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The Hydrosulphosol Story

Fillmore Methodist c 1912.jpg

Hydrosulphosol Ointment

During the 1950s and 1960s many families in Fillmore would keep a small green jar with an orange label in their medicine cabinets. The jar contained Hydrosulphosol ointment. Not only was it very effective for treating minor burns – it was also a hometown product manufactured by the E. C. Lientz Company in North Fillmore.

So, what was hydrosulphosol? It was developed by Earl Hill Wilson in the 1930s. In 1935 a piece of steel penetrated the eye of Betty Lientz, then age 12. The steel was removed with a magnet, but the eye did not heal but continued to hemorrhage. Betty’s parents, Elizabeth and Oliver Lientz, were told the best treatment would be to remove the eye. Oliver Lientz was reluctant to do this since he had his right eye removed in 1926 due to complications from a childhood injury, so he looked for alternative treatments. In 1936, just two weeks before Betty was due for the surgery to remove her eye, the Mr. and Mrs. Lientz met with Earl Hill Wilson. His formula was given to a professor of chemistry at Occidental College to test. Based on the test results it was decided it was safe for Betty to take hydrosulphosol internally. Both Betty and her father began in April 1936 to take the medicine. When Betty was examined by the ophthalmologist prior to the planned surgery, no new hemorrhaging was found for the first time in nine months. The surgery was cancelled, and Betty kept her eye.

During World War II hydrosulphosol was used successfully to treat burns on the battlefield and also for burns suffered by welders. The Lientzes formed a company called E. C. Lientz & Co to manufacture and market Hydrosulphosol. E. C. being the initials of Elizabeth Lientz. In 1946 a manufacturing plant was built in North Fillmore. Oliver Lientz concentrated on the medical/scientific aspects, Elizabeth concentrated upon the financial/accounting aspects, and Betty was involved with the manufacturing and packaging of Hydrosulphosol.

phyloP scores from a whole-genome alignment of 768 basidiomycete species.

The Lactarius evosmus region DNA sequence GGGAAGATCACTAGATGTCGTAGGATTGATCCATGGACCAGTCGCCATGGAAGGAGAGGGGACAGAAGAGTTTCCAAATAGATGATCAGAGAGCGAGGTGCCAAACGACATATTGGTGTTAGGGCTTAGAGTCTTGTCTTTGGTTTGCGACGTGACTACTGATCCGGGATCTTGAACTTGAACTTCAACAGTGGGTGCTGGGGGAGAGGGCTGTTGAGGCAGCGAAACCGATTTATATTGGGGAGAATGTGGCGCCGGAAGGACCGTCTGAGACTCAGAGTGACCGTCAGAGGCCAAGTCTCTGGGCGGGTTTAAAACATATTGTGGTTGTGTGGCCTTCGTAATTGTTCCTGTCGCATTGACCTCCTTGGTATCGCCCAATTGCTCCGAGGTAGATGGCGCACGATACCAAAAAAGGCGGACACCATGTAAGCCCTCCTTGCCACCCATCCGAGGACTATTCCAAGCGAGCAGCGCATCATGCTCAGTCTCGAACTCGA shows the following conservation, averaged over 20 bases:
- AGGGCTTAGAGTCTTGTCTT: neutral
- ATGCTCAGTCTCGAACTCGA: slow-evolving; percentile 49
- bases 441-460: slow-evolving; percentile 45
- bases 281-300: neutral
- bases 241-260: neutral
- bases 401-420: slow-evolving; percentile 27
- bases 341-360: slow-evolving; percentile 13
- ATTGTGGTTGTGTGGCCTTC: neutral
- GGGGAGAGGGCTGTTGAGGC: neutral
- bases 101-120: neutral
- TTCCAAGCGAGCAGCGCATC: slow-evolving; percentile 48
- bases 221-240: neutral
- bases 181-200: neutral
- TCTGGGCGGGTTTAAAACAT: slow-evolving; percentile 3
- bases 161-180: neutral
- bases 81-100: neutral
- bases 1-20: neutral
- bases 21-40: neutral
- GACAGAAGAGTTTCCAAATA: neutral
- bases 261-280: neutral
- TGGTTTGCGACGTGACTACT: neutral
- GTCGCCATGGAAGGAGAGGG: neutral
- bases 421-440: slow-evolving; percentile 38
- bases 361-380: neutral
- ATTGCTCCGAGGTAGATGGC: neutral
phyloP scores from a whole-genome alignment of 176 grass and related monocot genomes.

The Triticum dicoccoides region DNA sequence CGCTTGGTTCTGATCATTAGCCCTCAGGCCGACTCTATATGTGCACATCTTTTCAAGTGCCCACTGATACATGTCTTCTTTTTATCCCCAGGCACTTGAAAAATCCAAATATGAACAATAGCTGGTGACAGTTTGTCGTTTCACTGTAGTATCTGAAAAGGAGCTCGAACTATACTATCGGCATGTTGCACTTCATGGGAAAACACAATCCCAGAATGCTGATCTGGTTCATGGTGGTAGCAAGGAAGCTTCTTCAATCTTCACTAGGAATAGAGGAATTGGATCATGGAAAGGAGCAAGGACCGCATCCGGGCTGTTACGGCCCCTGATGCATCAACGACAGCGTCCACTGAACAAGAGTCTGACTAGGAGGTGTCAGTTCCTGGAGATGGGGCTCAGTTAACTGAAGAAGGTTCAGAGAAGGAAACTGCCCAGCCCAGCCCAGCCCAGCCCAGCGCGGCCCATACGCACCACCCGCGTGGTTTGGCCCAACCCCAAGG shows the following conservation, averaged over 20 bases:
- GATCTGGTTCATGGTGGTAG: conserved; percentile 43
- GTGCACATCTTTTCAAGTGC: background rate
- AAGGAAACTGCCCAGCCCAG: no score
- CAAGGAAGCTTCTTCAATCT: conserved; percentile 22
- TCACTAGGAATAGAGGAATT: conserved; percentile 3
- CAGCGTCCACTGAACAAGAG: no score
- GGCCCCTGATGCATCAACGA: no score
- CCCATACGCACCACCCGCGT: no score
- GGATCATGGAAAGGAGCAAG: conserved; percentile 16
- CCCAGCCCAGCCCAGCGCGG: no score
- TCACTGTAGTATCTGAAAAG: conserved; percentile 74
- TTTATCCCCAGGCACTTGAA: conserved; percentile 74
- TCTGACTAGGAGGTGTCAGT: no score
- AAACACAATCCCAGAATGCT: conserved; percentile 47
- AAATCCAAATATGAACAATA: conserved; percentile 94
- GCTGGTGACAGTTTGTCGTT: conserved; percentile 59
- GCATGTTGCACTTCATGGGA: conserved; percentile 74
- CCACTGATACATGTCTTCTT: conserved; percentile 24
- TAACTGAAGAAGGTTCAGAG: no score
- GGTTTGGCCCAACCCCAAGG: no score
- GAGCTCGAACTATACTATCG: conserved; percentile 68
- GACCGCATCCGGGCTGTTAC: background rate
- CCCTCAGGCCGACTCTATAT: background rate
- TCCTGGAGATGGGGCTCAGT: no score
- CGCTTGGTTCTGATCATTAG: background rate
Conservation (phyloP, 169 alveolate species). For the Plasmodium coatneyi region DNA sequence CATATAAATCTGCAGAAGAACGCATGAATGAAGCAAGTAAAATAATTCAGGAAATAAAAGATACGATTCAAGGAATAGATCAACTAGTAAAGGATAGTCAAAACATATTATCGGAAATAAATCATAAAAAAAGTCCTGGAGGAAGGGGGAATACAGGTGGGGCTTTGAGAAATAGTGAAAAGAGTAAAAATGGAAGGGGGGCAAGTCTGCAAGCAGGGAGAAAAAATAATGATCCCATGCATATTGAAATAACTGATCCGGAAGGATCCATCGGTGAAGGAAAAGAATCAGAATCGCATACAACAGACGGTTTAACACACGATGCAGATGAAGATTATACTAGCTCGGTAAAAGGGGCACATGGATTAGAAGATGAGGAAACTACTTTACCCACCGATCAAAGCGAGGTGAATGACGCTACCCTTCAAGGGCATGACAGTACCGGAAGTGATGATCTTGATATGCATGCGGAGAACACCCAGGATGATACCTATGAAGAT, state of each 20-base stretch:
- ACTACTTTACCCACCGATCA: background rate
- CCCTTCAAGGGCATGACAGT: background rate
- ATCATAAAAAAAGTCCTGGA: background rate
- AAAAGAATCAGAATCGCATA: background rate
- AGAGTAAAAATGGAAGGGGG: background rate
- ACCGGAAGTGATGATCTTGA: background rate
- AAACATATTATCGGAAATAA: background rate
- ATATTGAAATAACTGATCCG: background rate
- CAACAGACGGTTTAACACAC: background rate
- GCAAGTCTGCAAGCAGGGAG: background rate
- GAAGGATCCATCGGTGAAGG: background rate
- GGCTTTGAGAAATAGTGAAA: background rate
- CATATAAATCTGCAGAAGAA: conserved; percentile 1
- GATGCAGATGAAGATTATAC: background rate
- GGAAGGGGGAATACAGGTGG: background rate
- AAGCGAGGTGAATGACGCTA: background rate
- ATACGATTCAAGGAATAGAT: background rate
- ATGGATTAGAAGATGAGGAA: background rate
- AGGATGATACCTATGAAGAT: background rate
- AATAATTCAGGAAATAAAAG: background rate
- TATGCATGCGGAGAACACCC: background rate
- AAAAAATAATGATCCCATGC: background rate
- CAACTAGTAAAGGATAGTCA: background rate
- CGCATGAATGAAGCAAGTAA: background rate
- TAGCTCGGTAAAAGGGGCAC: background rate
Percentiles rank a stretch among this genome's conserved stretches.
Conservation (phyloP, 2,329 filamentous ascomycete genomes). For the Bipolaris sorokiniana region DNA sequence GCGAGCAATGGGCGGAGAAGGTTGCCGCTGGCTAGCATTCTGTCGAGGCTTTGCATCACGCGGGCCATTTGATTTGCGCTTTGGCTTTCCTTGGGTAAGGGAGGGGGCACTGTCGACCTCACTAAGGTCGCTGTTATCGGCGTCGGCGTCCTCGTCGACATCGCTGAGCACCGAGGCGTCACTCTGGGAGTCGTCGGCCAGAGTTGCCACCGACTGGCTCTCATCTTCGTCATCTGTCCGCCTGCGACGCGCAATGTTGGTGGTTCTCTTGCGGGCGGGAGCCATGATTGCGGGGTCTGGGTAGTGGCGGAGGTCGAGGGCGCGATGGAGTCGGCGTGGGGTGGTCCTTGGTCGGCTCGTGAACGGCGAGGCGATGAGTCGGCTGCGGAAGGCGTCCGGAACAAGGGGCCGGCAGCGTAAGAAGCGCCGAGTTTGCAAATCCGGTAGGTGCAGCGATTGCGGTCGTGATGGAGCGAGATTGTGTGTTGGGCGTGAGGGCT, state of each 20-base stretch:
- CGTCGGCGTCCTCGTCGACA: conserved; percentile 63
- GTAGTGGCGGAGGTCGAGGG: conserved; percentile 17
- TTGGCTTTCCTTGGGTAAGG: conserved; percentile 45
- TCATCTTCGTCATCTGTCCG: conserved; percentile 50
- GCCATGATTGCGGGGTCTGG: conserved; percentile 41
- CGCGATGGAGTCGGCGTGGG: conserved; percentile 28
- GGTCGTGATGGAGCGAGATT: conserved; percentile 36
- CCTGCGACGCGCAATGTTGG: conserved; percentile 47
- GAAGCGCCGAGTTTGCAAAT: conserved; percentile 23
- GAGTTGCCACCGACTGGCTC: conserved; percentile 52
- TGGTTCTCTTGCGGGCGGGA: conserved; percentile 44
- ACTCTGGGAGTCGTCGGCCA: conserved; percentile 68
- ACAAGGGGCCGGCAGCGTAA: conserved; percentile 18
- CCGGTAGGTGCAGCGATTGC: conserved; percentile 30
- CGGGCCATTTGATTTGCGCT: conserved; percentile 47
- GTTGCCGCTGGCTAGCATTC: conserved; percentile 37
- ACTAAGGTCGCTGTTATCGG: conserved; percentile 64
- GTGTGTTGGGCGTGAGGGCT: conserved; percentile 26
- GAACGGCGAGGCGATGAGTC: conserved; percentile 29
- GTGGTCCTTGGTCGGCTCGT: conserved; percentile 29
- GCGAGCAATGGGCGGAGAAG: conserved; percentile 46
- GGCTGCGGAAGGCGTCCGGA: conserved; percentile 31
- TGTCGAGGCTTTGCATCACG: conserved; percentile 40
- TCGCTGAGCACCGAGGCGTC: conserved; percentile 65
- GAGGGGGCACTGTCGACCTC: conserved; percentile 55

Numerous articles were written in the 1940s and 1950s on the effectiveness of the ointment for burns. Articles appeared in the Los Angeles Times and Time magazine. Art Linkletter, a popular TV personality of the day, had several shows spot lighting the success of the ointment.
In a 1988 letter by Betty Lientz to Dorothy Haase, “The publicity happened during a time when it was totally unacceptable to presume to tread upon the sanctity of the medical profession. In other words, the deep core of medical politics viewed this publicity as advertising, as if a small company could influence so many news agencies to publish or broadcast medical news for the purpose of promoting the sale of a specific product.”

The Hydrosulphosol Story

Oliver and Elizabeth Lientz

By the early 1960s, the product had attracted the attention of regulatory bodies. One suit was brought which alleged, “The defendants conducted the interstate distribution of the article as a mail order business and promoted the business through the use of newspaper and magazine articles and radio and television programs The defendants sold the article direct to laymen for purposes of self-medication and also promoted sales to doctors, drug wholesalers, and retailers…” According to the complaint, “labeling of the article contained false and misleading representations that the article was adequate and effective for the treatment mitigation prevention and cure of corneal scars, opacities, corneal dystrophy, corneal ulcers, cataracts, glaucoma, diabetic retinopathy, iritis, …. and other diseases and conditions of the eye that cause impaired vision.”

In 1962, the company agreed to stop shipping hydrosulphosol to the general public for internal use, but it could be prescribed by physicians for such use and still could be used as a topical ointment.

The company continued in business until 1971 but by that time the founders were ready to retire. Although there was hope that a pharmaceutical manufacturing company would purchase the business, none stepped forward and the enterprise was closed. Elizabeth Lientz died in 1975, and Oliver passed away in Fillmore in 1985. The Hydrosulphosol building still stands in North Fillmore and is a private home.

Hydrosulphosol Plant, North Fillmore

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